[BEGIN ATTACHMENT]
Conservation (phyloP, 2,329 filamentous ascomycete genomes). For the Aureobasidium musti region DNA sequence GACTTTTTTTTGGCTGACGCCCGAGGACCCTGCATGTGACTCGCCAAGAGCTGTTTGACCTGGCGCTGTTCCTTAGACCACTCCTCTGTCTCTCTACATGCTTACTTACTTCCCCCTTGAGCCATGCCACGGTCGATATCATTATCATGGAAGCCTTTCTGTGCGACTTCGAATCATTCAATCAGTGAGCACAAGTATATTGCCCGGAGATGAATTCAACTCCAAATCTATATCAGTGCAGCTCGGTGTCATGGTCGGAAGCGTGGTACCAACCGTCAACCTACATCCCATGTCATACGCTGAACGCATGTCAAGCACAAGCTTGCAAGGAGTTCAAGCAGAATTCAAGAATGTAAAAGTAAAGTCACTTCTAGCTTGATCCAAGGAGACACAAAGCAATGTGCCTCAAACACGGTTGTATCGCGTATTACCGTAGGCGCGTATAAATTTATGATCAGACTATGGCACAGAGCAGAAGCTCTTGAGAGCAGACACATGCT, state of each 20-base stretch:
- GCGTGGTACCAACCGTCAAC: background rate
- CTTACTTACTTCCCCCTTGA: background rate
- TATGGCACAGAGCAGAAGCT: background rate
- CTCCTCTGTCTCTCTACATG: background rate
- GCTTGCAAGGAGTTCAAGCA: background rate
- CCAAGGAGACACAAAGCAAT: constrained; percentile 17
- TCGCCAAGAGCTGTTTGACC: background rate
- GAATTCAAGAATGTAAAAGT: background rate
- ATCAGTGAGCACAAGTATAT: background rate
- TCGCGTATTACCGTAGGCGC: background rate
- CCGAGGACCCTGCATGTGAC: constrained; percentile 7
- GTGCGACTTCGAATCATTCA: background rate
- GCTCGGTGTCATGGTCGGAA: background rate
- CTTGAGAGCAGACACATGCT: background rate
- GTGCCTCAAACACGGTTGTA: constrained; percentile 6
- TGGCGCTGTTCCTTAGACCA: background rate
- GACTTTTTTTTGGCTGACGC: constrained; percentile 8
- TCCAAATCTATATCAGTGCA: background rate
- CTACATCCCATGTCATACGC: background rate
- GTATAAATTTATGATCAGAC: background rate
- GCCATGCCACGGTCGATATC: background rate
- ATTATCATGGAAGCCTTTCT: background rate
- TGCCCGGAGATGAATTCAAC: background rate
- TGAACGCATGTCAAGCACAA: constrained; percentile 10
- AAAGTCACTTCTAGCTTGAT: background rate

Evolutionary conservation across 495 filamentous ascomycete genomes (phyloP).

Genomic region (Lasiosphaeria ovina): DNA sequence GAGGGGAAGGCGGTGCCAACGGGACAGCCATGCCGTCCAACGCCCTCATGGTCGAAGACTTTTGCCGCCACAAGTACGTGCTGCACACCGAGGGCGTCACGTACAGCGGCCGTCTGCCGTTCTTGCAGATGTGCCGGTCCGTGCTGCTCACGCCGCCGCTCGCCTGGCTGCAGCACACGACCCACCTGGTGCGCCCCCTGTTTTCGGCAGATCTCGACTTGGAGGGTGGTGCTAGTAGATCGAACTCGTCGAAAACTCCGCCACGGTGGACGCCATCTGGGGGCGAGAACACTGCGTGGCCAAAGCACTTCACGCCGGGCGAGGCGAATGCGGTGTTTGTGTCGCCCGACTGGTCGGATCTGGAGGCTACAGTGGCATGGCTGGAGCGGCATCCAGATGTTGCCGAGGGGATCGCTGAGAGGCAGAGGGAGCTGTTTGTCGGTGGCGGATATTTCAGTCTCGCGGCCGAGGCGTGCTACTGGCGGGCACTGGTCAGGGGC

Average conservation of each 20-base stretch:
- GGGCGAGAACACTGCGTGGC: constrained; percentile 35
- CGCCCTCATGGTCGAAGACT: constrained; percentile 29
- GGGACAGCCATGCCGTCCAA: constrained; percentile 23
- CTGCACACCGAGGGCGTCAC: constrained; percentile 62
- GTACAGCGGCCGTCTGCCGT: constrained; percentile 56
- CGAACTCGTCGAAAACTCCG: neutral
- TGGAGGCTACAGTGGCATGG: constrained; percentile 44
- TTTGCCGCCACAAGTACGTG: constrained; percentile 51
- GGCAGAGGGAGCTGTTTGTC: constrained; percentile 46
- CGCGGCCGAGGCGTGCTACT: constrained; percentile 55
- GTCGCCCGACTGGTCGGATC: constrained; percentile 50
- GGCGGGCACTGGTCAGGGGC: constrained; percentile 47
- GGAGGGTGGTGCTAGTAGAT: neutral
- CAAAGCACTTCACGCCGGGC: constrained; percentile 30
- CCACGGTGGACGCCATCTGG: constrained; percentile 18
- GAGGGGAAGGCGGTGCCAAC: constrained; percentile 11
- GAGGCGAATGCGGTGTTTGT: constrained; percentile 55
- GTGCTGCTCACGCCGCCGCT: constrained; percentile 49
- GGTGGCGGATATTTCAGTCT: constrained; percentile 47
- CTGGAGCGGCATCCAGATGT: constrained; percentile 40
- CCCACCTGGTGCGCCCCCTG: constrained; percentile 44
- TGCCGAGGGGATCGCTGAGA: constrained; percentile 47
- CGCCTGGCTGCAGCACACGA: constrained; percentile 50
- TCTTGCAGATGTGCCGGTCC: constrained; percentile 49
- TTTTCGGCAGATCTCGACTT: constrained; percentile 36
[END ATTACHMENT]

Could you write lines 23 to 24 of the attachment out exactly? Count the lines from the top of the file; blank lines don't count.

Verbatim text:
- ATTATCATGGAAGCCTTTCT: background rate
- TGCCCGGAGATGAATTCAAC: background rate